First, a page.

Tag Archives: FST

Virginia Tech leads the way in ag biotechnology initiative

Kiho Lee

Kiho Lee, who is working with pigs to increase muscle mass, is one of the many scientists working in agricultural biotechnologies and biosciences.

Agricultural biotechnology is an emerging industry that blends the artistry of molecular science with agricultural production to boost productivity and improve plants, animals, and microorganisms using techniques that are not possible with traditional crossing of related species alone.

The industry received a shot in the arm when Gov. Terry McAuliffe announced plans for a Virginia Bioscience Initiative in 2014. The effort would leverage the state’s research universities and the private sector to catalyze the growth of the emerging industry in the commonwealth.

The ag bioscience initiative is part of Gov. McAuliffe’s broad effort to create a New Virginia Economy that seeks to overhaul the state’s dependency on what has traditionally been federal funding. The program’s goals include raising the profile of the Virginia bioscience industry, enhancing incentives for bioscience businesses, using existing assets to create new opportunities, developing a bioscience workforce, and promoting commercialization of university research.

And the College of Agriculture and Life Sciences is well-positioned to meet the needs of the nascent industry.

Faculty members in the college perform myriad ag technology and biosciences research programs that run the gamut from developing alternative sources of energy to increasing swine production.

In the Department of Food Science and Technology, Assistant Professor Andrew Neilson is working on infusing food with nutraceuticals like cocoa flavanols — compounds that greatly lower blood sugar levels and prevent weight gain in mice that are fed a high-fat diet.

Virginia Tech biological systems engineering graduate Joe Rollin and Professor Percival Zhang are creating revolutionary alternative energy systems using the abundant agricultural resource of corn stover to create zero-emissions hydrogen fuel.

“As Virginia’s leading research university, Virginia Tech is already at the forefront of a lot of agricultural biosciences research and development,” said Saied Mostaghimi, associate dean of research and graduate studies in the college. “We look forward to helping grow this industry in the commonwealth even further.”

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Food safety programs help keep the public healthy

A fairgoer learns about pressure cooker safety from an Extension agent at the State Fair of Virginia.

A fairgoer learns about pressure cooker safety from an Extension agent at the State Fair of Virginia.

Every year, 1 in 6 Americans — 48 million people — get sick from foodborne diseases, according to the Centers for Disease Control and Prevention. Of those, 128,000 are hospitalized, and 3,000 die. The diseases not only cause suffering and hardship for individuals and their families, they also take a toll on the federal and state budgets.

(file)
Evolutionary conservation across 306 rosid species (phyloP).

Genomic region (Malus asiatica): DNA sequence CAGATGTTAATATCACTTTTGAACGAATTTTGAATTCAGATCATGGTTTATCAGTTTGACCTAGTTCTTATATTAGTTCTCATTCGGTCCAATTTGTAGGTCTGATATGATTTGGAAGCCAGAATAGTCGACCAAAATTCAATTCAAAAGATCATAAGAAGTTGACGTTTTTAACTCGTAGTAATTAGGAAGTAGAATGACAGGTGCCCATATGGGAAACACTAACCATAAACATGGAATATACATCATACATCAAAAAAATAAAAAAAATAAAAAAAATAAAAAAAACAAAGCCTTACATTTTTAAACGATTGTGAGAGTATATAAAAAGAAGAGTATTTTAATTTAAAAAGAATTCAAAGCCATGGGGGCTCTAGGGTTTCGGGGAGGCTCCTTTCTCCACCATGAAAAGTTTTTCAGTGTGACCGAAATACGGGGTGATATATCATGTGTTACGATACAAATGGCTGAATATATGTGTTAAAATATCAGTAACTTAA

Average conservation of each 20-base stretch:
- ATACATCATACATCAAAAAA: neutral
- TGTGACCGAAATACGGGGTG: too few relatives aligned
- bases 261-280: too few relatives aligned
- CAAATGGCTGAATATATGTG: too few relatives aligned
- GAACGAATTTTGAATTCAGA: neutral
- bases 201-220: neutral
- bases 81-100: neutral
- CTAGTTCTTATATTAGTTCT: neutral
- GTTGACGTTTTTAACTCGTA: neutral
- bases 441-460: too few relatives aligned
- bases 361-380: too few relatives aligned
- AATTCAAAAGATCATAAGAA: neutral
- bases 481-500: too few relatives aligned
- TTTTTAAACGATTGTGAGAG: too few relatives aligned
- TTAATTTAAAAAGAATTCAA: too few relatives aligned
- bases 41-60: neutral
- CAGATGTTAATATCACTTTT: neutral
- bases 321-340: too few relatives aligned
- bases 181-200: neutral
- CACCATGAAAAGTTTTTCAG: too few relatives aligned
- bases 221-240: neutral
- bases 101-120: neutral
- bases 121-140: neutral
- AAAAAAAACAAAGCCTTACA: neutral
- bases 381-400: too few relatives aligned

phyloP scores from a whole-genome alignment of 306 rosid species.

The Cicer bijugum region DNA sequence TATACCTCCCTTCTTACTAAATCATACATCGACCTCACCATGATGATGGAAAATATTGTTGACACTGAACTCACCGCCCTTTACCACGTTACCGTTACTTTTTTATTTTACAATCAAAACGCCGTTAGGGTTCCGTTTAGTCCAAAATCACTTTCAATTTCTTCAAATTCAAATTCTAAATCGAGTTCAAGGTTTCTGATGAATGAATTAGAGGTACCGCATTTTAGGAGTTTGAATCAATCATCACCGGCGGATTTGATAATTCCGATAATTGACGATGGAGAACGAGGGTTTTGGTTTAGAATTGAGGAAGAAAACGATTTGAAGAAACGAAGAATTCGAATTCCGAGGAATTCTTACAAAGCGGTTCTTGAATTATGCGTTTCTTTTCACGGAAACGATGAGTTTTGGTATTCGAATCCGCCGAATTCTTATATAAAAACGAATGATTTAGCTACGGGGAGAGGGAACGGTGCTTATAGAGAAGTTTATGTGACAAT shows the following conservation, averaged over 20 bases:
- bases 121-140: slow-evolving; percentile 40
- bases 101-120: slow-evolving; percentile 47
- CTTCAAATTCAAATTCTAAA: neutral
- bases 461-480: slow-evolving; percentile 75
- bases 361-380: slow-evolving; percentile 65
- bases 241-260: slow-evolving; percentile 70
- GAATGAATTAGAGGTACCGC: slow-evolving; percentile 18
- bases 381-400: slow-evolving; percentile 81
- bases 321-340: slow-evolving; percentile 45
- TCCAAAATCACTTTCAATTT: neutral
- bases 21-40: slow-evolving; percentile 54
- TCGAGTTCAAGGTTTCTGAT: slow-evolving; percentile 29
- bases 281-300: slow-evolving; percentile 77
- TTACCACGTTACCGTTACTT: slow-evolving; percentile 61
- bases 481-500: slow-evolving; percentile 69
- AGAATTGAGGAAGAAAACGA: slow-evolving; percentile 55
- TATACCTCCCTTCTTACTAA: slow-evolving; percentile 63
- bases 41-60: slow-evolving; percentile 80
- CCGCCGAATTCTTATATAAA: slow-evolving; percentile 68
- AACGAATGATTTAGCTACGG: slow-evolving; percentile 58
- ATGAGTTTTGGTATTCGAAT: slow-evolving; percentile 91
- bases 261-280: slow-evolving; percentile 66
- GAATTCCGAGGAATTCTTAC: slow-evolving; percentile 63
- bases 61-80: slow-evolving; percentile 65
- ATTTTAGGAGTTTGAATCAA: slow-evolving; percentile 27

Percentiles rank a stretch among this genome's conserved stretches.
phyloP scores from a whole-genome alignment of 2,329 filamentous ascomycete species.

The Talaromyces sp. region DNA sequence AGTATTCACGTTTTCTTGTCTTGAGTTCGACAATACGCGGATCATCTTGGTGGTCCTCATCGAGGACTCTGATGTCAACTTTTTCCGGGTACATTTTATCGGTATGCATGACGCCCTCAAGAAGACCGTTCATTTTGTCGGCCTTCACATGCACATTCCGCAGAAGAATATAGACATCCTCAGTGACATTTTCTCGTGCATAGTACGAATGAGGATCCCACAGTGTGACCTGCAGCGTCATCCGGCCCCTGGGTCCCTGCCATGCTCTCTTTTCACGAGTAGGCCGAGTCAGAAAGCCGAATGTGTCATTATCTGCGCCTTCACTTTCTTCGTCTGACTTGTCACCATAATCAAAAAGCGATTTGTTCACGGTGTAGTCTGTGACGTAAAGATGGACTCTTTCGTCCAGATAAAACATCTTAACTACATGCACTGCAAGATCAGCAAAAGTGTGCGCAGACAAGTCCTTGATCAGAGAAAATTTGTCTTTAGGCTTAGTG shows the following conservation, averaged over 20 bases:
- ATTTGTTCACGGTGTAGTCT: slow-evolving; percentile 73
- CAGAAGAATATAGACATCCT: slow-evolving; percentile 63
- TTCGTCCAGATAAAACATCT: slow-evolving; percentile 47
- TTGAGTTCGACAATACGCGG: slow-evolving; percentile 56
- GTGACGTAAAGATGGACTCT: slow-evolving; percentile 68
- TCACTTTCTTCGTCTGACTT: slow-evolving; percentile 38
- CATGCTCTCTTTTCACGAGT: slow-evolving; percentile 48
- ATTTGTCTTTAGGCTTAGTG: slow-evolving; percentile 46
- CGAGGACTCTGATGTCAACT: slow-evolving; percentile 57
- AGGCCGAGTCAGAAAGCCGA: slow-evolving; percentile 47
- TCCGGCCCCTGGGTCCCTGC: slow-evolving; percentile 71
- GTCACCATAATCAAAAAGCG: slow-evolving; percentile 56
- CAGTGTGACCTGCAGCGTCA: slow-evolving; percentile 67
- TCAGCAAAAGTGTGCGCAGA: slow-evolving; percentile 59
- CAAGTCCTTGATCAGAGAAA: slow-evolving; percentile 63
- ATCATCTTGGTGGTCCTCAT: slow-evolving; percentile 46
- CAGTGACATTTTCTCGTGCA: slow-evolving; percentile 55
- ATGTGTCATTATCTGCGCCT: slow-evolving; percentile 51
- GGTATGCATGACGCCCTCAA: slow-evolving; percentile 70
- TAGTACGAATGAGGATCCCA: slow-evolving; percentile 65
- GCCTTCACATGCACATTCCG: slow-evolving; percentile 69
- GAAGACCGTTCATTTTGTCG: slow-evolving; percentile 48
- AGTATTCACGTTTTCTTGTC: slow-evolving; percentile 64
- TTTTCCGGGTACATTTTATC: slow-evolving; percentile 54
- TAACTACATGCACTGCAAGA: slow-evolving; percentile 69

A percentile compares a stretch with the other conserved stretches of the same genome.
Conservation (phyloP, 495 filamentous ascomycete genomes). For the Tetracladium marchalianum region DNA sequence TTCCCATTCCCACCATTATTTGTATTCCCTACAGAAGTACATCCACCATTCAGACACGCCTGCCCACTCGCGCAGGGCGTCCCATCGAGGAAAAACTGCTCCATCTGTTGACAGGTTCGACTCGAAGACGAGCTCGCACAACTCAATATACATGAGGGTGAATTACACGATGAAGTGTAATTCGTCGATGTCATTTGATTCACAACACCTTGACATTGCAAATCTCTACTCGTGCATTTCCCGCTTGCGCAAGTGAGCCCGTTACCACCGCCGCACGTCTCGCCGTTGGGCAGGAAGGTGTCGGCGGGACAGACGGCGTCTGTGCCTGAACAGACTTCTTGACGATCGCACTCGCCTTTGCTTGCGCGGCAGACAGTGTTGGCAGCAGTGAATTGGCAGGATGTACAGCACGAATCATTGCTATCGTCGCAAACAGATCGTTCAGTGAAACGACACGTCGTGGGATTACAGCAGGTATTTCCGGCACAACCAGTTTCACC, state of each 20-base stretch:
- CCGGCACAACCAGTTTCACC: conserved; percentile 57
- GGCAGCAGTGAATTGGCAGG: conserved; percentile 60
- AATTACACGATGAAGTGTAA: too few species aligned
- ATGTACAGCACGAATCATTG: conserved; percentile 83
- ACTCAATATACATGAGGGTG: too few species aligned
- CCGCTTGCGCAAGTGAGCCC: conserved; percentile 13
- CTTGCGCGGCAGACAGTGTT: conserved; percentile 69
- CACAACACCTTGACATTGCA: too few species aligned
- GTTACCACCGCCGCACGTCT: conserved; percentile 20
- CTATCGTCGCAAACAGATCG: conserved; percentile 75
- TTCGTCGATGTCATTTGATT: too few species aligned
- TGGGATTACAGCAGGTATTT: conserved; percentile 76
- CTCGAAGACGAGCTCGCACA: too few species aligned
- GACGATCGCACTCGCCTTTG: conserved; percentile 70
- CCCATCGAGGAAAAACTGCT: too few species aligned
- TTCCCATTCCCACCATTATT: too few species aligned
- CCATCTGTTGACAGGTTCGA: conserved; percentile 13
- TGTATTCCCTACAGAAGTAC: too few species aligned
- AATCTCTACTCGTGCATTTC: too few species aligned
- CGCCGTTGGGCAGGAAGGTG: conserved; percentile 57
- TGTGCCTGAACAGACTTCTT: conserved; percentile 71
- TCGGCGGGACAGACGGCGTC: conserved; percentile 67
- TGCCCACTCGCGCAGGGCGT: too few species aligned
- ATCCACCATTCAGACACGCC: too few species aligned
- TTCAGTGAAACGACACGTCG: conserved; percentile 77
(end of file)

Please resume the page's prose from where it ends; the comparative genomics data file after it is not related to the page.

In Virginia, the estimated economic loss from foodborne illness ranges from $13 to $25 million annually. Virginia Cooperative Extension’s food safety initiative prevents foodborne illnesses, thereby reducing their cost to the public and the government.

“If a manager or someone goes through our program and prevents foodborne illness, then there’s a dollar value,” said Renee Boyer, Extension specialist and associate professor of food science and technology. “I think it’s important to know that Extension agents across the state are trained to deliver these training programs, and, all in all, they’re hoping to reduce foodborne illness and reduce cost in the state of Virginia.”

Training programs are one of the biggest weapons for fighting foodborne diseases. In 2013, Extension offered 22 food manager food safety certification courses, 33 employee food safety certification courses, and 24 general safe food handling and preparation courses. Extension also provides training for temporary food servers and events, such as when a church hosts a barbecue dinner as a fundraiser.

Extension tailors its training programs to meet the needs of the individual audience while covering the tenets of food safety, which include cleaning and sanitation techniques, separating food to prevent cross-contamination, and keeping foods at the right temperature.

Extension is also expanding its food safety training to new audiences, such as farmers markets, in order to maximize its impact. In the future, Extension would like to hire and train more agents who are dedicated to promoting food safety.

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